A few days into the 2022-2023 flu season, Delaware has its first two flu cases in what is expected to be a rampant period for flu transmission.
Oct. 2 marked the official start of the latest influenza season, and the Delaware Division of Public Health released details Wednesday on the first two confirmed two cases.
The first case was a child in New Castle County under the age of 5, the first pediatric case, who was not vaccinated and became infected with the A/H3 influenza strain. The second case occurred in Kent County with a 32-year-old woman who was vaccinated and contracted the A strain of influenza.
These cases come about one week after the state alerted the public to the severity of the flu and stressed the importance of getting vaccinated.
“Announcing our first two cases of the flu, just days after the start of the season, is a strong indicator for Delawareans to get their flu vaccines as soon as possible,” said Interim Public Health Director Dr. Rick Hong in a statement. “The flu is a threat to our health, and getting the vaccine is the best way to protect yourself from either getting it, or at the very least reducing the severity of symptoms and illness if you do get it.”
When is flu season and how long does it last?
While the flu is detected year-round in the United States, the viruses typically circulate during the fall and winter.
The exact duration of flu season varies but flu activity is known to increase in October and peak between December and February. The flu can also last as late as May, according to the CDC.
Since the start of the COVID-19 pandemic, the timeline of flu season, along with flu activity, has been less predictable than in years past.
Delaware’s flu data and what to expect this flu season
During the 2021-2022 flu season, Delaware reported more than 2,700 lab-confirmed flu cases.
Over 150 individuals were hospitalized due to the flu and three people died from flu complications, according to state public health.
Recent data suggest that these numbers stand to increase with the start of this year’s flu season in the U.S.
The Southern Hemisphere, which experiences flu season from May to September and serves as a preview for what the U.S. could experience, had flu cases reach pre-pandemic levels this summer.
By mid-July of 2021, Australia reported about 400 cases of the flu, with no hospitalizations or deaths, similar to the low flu transmission seen in the U.S in recent years.
This summer, nearly 205,000 cases were reported in Australia by mid-July, with 1,500 hospitalizations and 181 deaths.
These numbers exceeded pre-pandemic flu activity from 2019, when about 150,000 cases were reported by mid-July in Australia.
Who can get vaccinated
The flu vaccine is recommended for anyone six months old and up and is safe to be administered at the same time as the COVID-19 vaccine.
Who is at risk
During normal flu season activity, children younger than two and adults over 65 are considered the most at-risk for flu complications, along with those who have underlying medical conditions, according to the CDC.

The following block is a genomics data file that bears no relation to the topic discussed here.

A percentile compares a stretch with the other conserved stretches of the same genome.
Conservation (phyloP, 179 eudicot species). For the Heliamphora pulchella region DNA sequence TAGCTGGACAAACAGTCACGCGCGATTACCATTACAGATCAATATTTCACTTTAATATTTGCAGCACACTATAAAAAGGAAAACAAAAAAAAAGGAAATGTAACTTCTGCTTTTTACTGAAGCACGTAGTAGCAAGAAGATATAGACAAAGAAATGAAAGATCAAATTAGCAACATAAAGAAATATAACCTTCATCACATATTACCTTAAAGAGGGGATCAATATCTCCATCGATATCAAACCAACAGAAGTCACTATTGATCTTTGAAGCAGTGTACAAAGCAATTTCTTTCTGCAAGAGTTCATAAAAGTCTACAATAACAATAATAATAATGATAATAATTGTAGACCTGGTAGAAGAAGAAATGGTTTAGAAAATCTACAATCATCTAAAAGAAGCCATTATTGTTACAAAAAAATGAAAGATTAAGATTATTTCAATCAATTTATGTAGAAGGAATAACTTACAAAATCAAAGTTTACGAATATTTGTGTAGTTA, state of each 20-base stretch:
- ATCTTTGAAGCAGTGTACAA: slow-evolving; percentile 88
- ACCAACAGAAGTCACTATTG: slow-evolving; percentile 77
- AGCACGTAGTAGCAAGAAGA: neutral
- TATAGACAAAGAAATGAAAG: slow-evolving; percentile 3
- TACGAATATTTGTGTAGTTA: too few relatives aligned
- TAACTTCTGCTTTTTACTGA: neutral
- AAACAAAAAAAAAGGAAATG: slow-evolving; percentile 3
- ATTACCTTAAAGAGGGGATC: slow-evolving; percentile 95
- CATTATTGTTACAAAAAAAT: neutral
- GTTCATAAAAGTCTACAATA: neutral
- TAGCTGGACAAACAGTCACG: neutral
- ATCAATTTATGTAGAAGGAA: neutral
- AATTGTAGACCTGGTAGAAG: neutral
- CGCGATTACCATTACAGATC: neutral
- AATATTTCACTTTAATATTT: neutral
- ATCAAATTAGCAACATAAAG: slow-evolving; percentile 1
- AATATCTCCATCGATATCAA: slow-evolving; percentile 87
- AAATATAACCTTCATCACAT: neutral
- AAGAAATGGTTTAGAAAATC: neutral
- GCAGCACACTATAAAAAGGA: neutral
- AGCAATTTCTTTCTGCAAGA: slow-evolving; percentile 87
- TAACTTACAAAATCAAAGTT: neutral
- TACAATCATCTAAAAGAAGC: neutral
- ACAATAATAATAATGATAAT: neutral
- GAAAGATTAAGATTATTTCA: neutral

Australia’s most recent flu data shows children ages five to nine as having the highest rate of flu cases this year, with children under four and teenagers following in transmission.
About 60% of Australia’s hospitalizations came from those ages 16 and under, a number suggesting that the overall immunity of the population is relatively low and explains the occurrence of an early flu season.
Where to get vaccinated
It takes about two weeks for antibodies that protect against flu virus infection to develop in the body, so experts urge the public to get vaccinated as early as possible to build immunity.
Getting a flu vaccine now will provide protection during the entire flu season.
Flu vaccines are offered at physician offices, pharmacies and Federally Qualified Health Centers.
Public Health clinics for uninsured and underinsured individuals are offered by the state, as well as vaccination opportunities at community-based locations via the DPH mobile units.
Additional Flu information and safety tips
To prevent the spread of the flu, you can take these steps in addition to getting a flu shot:
- Washing hands frequently with soap and water or using an alcohol-based hand sanitizer
- Avoiding touching your eyes, nose and mouth
- Covering coughs and sneezes with a tissue
- Maintaining six feet of space between others, especially people outside of your household
Similar to COVID-19 flu symptoms, include cough, shortness of breath or difficulty breathing, fatigue, runny or stuff nose, sore through, muscle pain or body aches, fever or feeling feverish/chills and headaches.
If you experience these symptoms, along with the COVID-19 symptoms of a change in or loss of taste or smell, visit your health care provider or get tested for COVID-19.
Those who contract the flu should stay home and not return to work, school or other gatherings until they have been free of fever without the use of fever-reducing medications for at least 24 hours.
People with flu symptoms should avoid close contact with others, stay well-hydrated and take over-the-counter medications or call their doctor for antiviral prescriptions.